Examples of forward-looking statements include, but are not limited to, statements we make related to our business strategy and regarding our outlook for financial results, liquidity and capital resources. Additionally, in accordance with the SEC's Regulation G that requires company reporting non-GAAP financial measures to reconcile these measures to the most directly comparable GAAP measure, we provide reconciliation schedules for the non-GAAP measures, which are attached to our earnings release and posted on our website at directv.com.

So with that, I'm pleased to introduce Mike.

Michael D. White

Thanks, Jon, and thanks, everybody, for joining us today. I'm pleased to report that DIRECTV had a great fourth quarter, capping off another very strong year. I believe our results are entirely consistent with the long-term strategies we shared with you early last year designed to create significant shareholder value by generating industry-leading growth while continuing to return cash to our shareholders. In particular, I'd focused on 3 areas that I'd highlight from our consolidated results.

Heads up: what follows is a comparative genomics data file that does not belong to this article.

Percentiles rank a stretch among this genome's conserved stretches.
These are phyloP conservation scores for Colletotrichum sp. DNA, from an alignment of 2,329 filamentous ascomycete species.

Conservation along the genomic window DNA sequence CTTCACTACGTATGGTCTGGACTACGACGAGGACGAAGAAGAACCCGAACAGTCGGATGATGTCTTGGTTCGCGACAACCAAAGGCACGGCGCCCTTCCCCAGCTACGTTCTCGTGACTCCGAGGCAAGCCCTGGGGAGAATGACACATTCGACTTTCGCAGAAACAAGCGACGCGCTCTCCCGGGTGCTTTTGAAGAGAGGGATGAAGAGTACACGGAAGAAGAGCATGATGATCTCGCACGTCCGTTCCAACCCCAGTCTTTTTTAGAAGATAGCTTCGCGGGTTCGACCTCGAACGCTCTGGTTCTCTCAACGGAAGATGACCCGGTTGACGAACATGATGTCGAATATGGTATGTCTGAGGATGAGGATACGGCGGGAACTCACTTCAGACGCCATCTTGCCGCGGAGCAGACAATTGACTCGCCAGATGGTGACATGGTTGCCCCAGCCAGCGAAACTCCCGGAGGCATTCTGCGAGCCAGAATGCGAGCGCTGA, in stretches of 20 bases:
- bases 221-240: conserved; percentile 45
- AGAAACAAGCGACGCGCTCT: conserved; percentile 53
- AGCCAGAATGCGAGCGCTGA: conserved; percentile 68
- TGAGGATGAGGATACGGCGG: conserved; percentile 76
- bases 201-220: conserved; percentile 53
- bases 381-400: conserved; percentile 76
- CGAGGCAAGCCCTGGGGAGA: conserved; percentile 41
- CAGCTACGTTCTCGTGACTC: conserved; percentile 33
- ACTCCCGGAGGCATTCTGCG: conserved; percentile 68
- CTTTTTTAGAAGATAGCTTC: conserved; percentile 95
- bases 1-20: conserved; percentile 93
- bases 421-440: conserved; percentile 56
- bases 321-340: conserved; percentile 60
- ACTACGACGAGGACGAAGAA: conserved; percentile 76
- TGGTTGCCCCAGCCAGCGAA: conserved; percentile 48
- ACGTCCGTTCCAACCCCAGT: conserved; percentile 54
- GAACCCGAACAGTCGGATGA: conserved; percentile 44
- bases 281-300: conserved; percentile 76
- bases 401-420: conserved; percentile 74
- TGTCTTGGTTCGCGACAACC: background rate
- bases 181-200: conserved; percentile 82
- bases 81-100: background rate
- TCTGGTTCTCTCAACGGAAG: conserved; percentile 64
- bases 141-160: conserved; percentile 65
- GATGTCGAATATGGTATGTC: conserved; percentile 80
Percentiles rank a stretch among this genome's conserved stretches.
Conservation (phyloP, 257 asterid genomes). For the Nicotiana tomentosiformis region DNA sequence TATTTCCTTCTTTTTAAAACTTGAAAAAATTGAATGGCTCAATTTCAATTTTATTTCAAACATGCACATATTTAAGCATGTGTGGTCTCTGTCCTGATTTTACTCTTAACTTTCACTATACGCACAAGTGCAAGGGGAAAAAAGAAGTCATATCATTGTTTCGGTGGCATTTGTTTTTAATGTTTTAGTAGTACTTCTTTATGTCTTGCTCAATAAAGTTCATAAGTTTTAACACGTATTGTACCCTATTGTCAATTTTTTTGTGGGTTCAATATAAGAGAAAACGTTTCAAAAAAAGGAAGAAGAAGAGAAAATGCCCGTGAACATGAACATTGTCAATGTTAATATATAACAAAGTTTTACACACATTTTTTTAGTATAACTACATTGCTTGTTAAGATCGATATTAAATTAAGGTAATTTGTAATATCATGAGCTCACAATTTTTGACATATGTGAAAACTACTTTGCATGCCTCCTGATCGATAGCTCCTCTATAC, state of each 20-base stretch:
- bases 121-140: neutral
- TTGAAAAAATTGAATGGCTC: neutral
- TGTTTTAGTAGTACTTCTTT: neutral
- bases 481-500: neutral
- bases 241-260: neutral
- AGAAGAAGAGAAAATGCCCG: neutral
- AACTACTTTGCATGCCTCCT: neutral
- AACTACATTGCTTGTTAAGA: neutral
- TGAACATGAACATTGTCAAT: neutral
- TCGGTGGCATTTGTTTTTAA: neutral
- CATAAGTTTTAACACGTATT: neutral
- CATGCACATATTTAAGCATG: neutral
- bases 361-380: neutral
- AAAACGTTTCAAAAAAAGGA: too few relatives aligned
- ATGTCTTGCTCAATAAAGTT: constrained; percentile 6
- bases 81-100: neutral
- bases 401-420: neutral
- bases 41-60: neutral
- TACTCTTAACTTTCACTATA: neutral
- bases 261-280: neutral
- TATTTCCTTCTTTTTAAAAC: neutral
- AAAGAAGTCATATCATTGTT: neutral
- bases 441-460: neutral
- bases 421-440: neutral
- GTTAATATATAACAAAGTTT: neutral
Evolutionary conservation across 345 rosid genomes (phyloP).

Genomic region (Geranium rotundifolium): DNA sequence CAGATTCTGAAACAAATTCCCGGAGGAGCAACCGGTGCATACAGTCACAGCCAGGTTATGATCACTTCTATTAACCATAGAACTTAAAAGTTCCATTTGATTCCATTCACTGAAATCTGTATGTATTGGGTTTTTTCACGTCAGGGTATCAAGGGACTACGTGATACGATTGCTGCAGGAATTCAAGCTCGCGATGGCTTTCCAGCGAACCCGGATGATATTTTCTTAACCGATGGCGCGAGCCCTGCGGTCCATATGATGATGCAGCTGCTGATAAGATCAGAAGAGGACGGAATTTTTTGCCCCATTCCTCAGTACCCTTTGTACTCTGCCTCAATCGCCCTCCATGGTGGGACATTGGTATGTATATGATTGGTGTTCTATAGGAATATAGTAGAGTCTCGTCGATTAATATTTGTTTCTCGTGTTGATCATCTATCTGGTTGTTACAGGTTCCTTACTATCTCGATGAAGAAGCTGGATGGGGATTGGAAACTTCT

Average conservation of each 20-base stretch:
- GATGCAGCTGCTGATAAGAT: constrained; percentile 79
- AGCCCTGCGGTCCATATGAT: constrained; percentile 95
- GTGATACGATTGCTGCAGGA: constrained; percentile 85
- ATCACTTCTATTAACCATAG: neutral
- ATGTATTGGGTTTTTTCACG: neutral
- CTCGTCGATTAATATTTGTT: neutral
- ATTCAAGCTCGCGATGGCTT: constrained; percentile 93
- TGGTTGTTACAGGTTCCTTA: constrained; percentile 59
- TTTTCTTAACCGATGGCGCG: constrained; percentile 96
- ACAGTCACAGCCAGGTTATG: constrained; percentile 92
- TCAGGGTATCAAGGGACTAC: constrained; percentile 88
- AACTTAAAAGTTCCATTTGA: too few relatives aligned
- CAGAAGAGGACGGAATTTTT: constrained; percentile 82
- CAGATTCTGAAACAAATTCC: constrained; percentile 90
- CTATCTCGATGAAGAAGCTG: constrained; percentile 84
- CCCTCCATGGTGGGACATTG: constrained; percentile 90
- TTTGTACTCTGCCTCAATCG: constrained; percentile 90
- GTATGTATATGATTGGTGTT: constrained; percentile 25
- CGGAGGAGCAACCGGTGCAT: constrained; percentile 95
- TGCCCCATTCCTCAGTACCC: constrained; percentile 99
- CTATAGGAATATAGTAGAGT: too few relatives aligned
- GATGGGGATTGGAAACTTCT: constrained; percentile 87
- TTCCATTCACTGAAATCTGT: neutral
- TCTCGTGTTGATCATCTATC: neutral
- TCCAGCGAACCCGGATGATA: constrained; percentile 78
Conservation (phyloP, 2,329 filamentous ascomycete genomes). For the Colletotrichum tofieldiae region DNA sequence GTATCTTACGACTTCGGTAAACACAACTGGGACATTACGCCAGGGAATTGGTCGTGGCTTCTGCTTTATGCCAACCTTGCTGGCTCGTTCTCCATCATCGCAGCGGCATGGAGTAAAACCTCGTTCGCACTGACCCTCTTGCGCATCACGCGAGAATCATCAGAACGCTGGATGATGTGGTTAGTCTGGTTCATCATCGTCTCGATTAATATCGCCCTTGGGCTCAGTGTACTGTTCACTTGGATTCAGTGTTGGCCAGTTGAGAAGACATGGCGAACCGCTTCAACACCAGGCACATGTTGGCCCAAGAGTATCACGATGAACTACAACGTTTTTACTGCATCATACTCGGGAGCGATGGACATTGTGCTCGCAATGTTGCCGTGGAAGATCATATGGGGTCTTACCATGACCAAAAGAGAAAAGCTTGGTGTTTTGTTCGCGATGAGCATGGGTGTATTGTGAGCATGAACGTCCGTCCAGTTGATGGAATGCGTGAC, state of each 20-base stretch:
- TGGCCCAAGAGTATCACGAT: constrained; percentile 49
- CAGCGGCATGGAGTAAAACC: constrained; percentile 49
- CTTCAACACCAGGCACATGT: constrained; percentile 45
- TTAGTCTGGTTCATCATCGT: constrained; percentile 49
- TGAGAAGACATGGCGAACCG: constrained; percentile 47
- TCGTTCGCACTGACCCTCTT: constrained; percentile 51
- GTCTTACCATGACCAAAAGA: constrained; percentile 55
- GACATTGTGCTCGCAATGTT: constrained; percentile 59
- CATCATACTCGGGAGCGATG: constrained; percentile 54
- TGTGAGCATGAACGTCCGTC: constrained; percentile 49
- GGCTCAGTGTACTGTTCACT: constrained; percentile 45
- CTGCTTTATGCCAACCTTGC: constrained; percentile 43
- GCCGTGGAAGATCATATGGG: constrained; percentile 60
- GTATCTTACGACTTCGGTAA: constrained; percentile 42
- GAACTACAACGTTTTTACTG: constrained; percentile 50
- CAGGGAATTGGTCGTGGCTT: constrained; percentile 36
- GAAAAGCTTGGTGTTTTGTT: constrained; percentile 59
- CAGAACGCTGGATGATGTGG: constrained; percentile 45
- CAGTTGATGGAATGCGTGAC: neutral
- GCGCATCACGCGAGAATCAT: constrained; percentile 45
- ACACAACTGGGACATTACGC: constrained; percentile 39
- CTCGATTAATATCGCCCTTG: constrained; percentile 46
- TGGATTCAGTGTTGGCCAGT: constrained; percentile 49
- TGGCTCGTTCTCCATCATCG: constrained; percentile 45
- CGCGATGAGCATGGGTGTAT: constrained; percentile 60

First, the strength of DIRECTV and SKY's premium brands, along with our differentiated suite of entertainment products and services, continues to drive tremendous consumer demand, market share gains and top line growth across all of the Americas. Propelled by strong fourth quarter results in Latin America and the U.S., full year gross additions soared to all-time highs, up over 5% from the prior record set in 2011. This considerable achievement culminated in the largest annual net subscriber gain in DIRECTV's history of nearly 3.8 million net new subscribers, including Mexico, furthering our position as the world's largest provider of pay-TV video services. And we exited 2012 with more than 35 million households throughout the Americas and are now a $30 billion company and growing.

Second, strong full year OPBDA and double-digit cash flow growth demonstrates our commitment to profitably grow our businesses while keeping a sharp eye on both cost containment and productivity.

And third, we're continuing to generate significant -- to return significant capital to our shareholders. As you saw in the earnings release, we repurchased more than $5.1 billion of DIRECTV stock this past year, helping to fuel a 32% lift in earnings per share to $4.58. And I'm pleased to announce that earlier this week, our Board of Directors authorized another $4 billion share repurchase program.

Now before I turn the call over to Bruce and Pat for a more detailed discussion of our fourth quarter results, along with our long-term strategies and outlook, let me offer just a few observations.